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Who knew that a closet shelf could be structural?

This is the situation at our rental house.

A support beam failed under the house. The crawl space is too shallow to work in, or even to survey the damage, so we’ve had the floors ripped up in one room and soon in another.

This home was built in about 1890; the room with the failed beam was a later addition. As so often happens with older homes, investigating one repair reveals the need for several more. In our case, we found past repairs and improvements that weakened other support beams. One floor joist was cut in two when the last furnace was installed. Also, water damage has rotted the sill along one wall.

How the beam failed is a sad story. A couple of our sons ripped the carpet out. We decided to lay laminate wood flooring throughout so I stacked all of the flooring bundles in this bedroom. It was easily a ton of flooring.

One of our sons has a friend who’s experienced in construction and he was over to remove shelves from this bedroom’s closet so it could be reconfigured. When he knocked out the first shelf, this whole side of the house groaned and the floor shifted beneath him.

We think this is what happened: the foundation was already weak, and the walls were bearing a lot of stress. Putting a ton of flooring bundles in this bedroom only exacerbated it. That shelf had, in a way, become structural, like the keystone of an arch.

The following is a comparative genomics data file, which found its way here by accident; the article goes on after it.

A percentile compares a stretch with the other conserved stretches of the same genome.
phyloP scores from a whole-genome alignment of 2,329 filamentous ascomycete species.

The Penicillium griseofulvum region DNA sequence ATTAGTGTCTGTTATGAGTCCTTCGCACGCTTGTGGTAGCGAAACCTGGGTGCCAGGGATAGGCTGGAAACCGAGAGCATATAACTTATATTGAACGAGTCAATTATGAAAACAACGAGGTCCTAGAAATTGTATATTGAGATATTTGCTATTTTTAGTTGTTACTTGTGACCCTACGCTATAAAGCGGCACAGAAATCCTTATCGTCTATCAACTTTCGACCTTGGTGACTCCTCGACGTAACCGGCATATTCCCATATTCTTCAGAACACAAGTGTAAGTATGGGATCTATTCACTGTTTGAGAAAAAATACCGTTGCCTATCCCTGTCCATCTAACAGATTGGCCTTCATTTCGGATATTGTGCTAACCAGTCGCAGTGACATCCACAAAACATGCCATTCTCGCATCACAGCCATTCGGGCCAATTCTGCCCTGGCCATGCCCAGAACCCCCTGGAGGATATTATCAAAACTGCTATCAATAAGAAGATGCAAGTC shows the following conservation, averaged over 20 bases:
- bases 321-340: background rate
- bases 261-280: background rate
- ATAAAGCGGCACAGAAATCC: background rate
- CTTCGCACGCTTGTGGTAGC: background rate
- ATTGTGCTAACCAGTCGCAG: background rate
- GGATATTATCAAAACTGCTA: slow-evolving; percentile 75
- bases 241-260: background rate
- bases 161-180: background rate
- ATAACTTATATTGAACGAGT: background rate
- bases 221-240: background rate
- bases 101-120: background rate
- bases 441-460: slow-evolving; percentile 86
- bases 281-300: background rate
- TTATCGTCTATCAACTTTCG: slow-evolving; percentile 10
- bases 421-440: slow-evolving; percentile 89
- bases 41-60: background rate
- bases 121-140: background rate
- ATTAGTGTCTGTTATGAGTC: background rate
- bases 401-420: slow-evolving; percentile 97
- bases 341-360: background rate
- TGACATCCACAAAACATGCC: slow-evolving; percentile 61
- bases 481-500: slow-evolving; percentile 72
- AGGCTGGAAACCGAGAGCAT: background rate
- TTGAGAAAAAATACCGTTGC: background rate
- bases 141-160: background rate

We’ve consulted with a structural engineer, who’s given us great advice. Our son and his best friend have enough experience in this arena that, with the engineer’s guidance, they can do the repairs — and turn this from being a major financial disaster into merely another demoralizing setback. They’ve expressed interest in doing the work.

But that’s a lot to ask of a couple guys who already work for a living and, in the case of our son Jeff, is about to become a father. We have other options, including hiring pros and just selling the house as is. I’m not sure what’s best. Margaret and I keep trying to talk about it but, frankly, it’s overwhelming.

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21 thoughts on “Who knew that a closet shelf could be structural?

  1. Wow, there really were monsters living under the house.

    I have no advice, only sympathy to offer. I do have one thought. Whatever the place is worth in fixed condition, selling now will likely net you less than the value with the repair cost subtracted. So selling now may be the easiest but most expensive way out. That kind of does sound like advice. Good luck!

    Liked by 1 person

  2. I sympathise Jim, and I think JP’s advice is solid. Any sign of a weakness or issue and it will either put buyers off completely, or those interested and more knowledgable might use the as yet unknown repair extent and cost as leverage to try to knock even more off the selling price. In the long run you’d be down financially.

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    • There are buyers who flip homes in this condition, but only if they get a solid bargain on the purchase price. But we’re far more likely to fix the known issues before doing anything else.